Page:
Dressed casually in jeans and trainers, a rucksack slung over one shoulder, this is the fallen superstar of the investment world.
Neil Woodford has not been seen in public for two months following revelations about his failing billion-pound flagship fund.
The beleaguered 59-year-old was spotted for the first time when he left this company’s headquarters in Oxford on Tuesday evening after an 11-hour day.
Mr Woodford has come under fire after it was revealed he pumped billions of Equity Income Fund customers’ cash into risky investments that were hard to sell in a hurry.
He has left tens of thousands of British savers in uproar, barred from accessing their nest eggs for months because his fund has run out of ready cash.
But the multi-millionaire financier is still charging fees totalling almost £100,000 every working day, meaning his Woodford Investment Management company is on course to rake in almost £12million from trapped clients before the fund is reopened.
The one-time star stock picker, who has been keeping a very low profile, appeared briefly before driving away in his £86,000 Audi RS6 Avant.
Mr Woodford was among the first to arrive on Tuesday morning as he parked his Audi just before 7am in the nearest bay to the reception at the firm’s three-storey office in a drab business park in Cowley.
He left at 5.45pm, presumably for his £13.7million home near Tetbury in the Cotswolds, where the keen horserider lives with his 47-year-old second wife Madelaine and their two young children.
His property portfolio also includes a lavish six-bedroom seafront holiday home in Salcombe, Devon, which he has spent huge amounts of money extending and renovating since he bought it for £6.35million in 2017.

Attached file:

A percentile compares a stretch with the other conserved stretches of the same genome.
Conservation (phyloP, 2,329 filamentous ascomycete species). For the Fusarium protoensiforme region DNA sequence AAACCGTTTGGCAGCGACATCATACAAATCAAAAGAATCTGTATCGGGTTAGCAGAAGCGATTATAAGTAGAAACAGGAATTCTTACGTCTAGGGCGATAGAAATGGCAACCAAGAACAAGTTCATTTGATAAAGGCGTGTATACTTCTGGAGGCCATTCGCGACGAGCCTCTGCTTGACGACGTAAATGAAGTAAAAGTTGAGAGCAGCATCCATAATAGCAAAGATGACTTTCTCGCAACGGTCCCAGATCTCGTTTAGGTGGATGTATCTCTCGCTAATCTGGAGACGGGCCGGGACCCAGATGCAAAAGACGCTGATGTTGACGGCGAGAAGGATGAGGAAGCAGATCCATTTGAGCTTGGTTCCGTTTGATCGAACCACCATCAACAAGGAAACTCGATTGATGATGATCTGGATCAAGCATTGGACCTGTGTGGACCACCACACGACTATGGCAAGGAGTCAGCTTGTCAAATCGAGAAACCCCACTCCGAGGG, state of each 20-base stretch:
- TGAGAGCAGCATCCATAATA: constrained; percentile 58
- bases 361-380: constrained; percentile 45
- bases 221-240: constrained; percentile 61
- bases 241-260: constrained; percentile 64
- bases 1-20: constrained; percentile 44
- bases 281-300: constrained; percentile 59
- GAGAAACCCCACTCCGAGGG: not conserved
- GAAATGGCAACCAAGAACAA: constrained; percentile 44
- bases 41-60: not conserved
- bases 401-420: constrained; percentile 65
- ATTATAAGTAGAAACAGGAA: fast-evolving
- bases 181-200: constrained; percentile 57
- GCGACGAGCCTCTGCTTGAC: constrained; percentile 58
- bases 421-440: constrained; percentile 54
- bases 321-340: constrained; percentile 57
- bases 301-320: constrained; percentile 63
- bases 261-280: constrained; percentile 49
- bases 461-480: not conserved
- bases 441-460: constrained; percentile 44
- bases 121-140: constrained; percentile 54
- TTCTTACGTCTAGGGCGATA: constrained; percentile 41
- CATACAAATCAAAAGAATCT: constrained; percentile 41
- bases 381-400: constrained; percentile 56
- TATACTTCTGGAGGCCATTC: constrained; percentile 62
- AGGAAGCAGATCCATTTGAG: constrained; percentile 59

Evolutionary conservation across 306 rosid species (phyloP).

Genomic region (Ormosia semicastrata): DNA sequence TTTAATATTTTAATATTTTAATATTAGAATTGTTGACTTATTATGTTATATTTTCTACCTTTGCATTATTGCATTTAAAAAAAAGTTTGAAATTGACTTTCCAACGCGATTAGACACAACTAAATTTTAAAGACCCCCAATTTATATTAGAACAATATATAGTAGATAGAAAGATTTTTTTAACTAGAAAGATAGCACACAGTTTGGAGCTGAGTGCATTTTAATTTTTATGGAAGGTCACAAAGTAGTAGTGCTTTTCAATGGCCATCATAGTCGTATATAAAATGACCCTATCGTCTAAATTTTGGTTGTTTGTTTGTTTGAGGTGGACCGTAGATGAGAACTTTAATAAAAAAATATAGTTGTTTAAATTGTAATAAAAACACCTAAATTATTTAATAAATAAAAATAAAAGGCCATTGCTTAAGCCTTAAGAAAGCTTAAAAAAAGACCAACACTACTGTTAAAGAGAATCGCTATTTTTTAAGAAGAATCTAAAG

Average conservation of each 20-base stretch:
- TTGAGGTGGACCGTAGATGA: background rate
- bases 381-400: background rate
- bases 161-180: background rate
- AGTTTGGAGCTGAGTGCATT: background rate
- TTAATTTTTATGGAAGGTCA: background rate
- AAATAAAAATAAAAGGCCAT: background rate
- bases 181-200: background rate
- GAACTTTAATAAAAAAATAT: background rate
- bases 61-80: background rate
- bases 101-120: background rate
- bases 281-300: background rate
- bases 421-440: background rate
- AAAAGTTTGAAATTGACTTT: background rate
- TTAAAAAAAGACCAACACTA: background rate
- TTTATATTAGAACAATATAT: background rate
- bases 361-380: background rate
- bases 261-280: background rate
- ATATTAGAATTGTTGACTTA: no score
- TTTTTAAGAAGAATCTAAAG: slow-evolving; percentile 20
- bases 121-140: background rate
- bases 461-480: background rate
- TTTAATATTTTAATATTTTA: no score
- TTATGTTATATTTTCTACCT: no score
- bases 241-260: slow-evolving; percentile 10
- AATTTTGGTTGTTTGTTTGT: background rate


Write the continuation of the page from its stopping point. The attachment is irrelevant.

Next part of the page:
The frown on Mr Woodford’s face as he left work may have been caused in part by the revelation the previous day that he has cashed in £1million of shares from a separate fund, Woodford Patient Capital Trust, to pay a tax bill – just as his investors were warned they face being denied access to their money until December.
Yesterday, it was revealed that he has breached EU rules over Equity Income for a third time.
Three of his big investments came off the Guernsey stock exchange, meaning more than 10 per cent of holdings in the fund are now privately owned, above the EU limit. He has broken the 10 per cent limit twice previously.
James Daley, of consumer group Fairer Finance, said: ‘Investors want to hear from Mr Woodford. For many people this has been a very traumatic experience. The least he and his team could do is communicate with their customers.’
On his website, Mr Woodford has apologised but insisted his strategy would be proved right eventually. Last night, his spokesman said: ‘Since the suspension, Neil has been up and down the country meeting investors, as well as keeping them informed through our website.
‘The company will continue to charge a management fee as we focus on repositioning the portfolio, to cover the infrastructure and resource costs associated with running an actively managed fund.’
Mr Woodford had elected not to take any income or dividends from the company while the fund is suspended, he said.